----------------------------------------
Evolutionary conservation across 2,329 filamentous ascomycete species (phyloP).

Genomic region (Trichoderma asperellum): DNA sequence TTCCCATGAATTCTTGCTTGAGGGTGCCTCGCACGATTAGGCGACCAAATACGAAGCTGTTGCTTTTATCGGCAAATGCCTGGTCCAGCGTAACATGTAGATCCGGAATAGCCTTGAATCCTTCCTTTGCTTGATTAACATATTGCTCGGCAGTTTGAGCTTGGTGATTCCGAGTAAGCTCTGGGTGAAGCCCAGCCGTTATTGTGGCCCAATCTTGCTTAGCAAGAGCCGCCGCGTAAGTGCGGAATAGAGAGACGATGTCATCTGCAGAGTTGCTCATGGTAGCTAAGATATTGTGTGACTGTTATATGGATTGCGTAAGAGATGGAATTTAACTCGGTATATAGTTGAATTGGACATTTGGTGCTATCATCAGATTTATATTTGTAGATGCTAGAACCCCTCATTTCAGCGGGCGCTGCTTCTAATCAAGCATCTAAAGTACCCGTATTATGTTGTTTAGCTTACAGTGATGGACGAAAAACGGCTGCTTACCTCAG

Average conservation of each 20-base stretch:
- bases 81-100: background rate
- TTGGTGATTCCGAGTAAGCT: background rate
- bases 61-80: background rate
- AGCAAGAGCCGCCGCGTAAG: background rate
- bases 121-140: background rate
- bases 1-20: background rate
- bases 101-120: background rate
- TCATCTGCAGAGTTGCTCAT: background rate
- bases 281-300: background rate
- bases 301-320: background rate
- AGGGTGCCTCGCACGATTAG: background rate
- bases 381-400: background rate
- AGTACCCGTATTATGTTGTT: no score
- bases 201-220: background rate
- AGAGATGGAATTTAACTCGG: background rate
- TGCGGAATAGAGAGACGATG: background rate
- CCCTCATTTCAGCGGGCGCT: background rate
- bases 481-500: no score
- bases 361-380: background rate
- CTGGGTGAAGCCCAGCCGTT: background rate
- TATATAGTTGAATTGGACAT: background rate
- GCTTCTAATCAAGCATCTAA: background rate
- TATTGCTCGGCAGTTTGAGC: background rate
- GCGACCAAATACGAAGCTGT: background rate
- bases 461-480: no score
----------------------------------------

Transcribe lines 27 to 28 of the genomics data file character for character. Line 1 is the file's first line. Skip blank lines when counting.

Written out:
- GCGACCAAATACGAAGCTGT: background rate
- bases 461-480: no score